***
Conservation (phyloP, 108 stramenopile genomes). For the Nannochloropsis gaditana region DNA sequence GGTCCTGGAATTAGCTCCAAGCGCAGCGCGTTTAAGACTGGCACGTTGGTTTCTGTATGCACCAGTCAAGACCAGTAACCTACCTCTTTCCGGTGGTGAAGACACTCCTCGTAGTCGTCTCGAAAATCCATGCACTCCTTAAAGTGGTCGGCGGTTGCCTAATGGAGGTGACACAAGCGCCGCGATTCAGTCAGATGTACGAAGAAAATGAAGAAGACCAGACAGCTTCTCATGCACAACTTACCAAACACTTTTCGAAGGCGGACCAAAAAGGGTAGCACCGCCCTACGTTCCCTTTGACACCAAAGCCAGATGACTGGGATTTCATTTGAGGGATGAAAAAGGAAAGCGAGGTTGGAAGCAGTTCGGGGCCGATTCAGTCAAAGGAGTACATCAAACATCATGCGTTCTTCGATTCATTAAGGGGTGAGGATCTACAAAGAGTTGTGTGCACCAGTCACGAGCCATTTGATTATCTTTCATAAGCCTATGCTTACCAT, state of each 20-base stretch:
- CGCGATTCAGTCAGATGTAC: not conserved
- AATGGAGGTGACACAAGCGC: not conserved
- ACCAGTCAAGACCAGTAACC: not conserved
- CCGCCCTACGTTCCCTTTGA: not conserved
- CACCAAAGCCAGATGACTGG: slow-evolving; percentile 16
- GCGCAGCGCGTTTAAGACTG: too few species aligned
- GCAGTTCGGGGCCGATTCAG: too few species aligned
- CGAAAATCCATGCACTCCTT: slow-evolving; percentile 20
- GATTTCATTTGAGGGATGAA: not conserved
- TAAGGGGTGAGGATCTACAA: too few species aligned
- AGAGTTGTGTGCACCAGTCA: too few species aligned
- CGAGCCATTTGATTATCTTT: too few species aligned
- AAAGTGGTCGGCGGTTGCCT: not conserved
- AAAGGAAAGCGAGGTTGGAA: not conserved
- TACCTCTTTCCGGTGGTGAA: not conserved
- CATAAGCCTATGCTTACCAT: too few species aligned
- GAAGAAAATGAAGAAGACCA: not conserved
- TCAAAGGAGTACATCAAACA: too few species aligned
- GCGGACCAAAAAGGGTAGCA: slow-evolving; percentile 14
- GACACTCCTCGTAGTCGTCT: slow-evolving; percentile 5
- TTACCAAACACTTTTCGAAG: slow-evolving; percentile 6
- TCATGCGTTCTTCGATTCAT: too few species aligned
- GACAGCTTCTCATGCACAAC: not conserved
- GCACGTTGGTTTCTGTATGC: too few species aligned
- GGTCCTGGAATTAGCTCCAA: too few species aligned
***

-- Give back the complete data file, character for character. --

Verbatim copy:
Conservation (phyloP, 108 stramenopile genomes). For the Nannochloropsis gaditana region DNA sequence GGTCCTGGAATTAGCTCCAAGCGCAGCGCGTTTAAGACTGGCACGTTGGTTTCTGTATGCACCAGTCAAGACCAGTAACCTACCTCTTTCCGGTGGTGAAGACACTCCTCGTAGTCGTCTCGAAAATCCATGCACTCCTTAAAGTGGTCGGCGGTTGCCTAATGGAGGTGACACAAGCGCCGCGATTCAGTCAGATGTACGAAGAAAATGAAGAAGACCAGACAGCTTCTCATGCACAACTTACCAAACACTTTTCGAAGGCGGACCAAAAAGGGTAGCACCGCCCTACGTTCCCTTTGACACCAAAGCCAGATGACTGGGATTTCATTTGAGGGATGAAAAAGGAAAGCGAGGTTGGAAGCAGTTCGGGGCCGATTCAGTCAAAGGAGTACATCAAACATCATGCGTTCTTCGATTCATTAAGGGGTGAGGATCTACAAAGAGTTGTGTGCACCAGTCACGAGCCATTTGATTATCTTTCATAAGCCTATGCTTACCAT, state of each 20-base stretch:
- CGCGATTCAGTCAGATGTAC: not conserved
- AATGGAGGTGACACAAGCGC: not conserved
- ACCAGTCAAGACCAGTAACC: not conserved
- CCGCCCTACGTTCCCTTTGA: not conserved
- CACCAAAGCCAGATGACTGG: slow-evolving; percentile 16
- GCGCAGCGCGTTTAAGACTG: too few species aligned
- GCAGTTCGGGGCCGATTCAG: too few species aligned
- CGAAAATCCATGCACTCCTT: slow-evolving; percentile 20
- GATTTCATTTGAGGGATGAA: not conserved
- TAAGGGGTGAGGATCTACAA: too few species aligned
- AGAGTTGTGTGCACCAGTCA: too few species aligned
- CGAGCCATTTGATTATCTTT: too few species aligned
- AAAGTGGTCGGCGGTTGCCT: not conserved
- AAAGGAAAGCGAGGTTGGAA: not conserved
- TACCTCTTTCCGGTGGTGAA: not conserved
- CATAAGCCTATGCTTACCAT: too few species aligned
- GAAGAAAATGAAGAAGACCA: not conserved
- TCAAAGGAGTACATCAAACA: too few species aligned
- GCGGACCAAAAAGGGTAGCA: slow-evolving; percentile 14
- GACACTCCTCGTAGTCGTCT: slow-evolving; percentile 5
- TTACCAAACACTTTTCGAAG: slow-evolving; percentile 6
- TCATGCGTTCTTCGATTCAT: too few species aligned
- GACAGCTTCTCATGCACAAC: not conserved
- GCACGTTGGTTTCTGTATGC: too few species aligned
- GGTCCTGGAATTAGCTCCAA: too few species aligned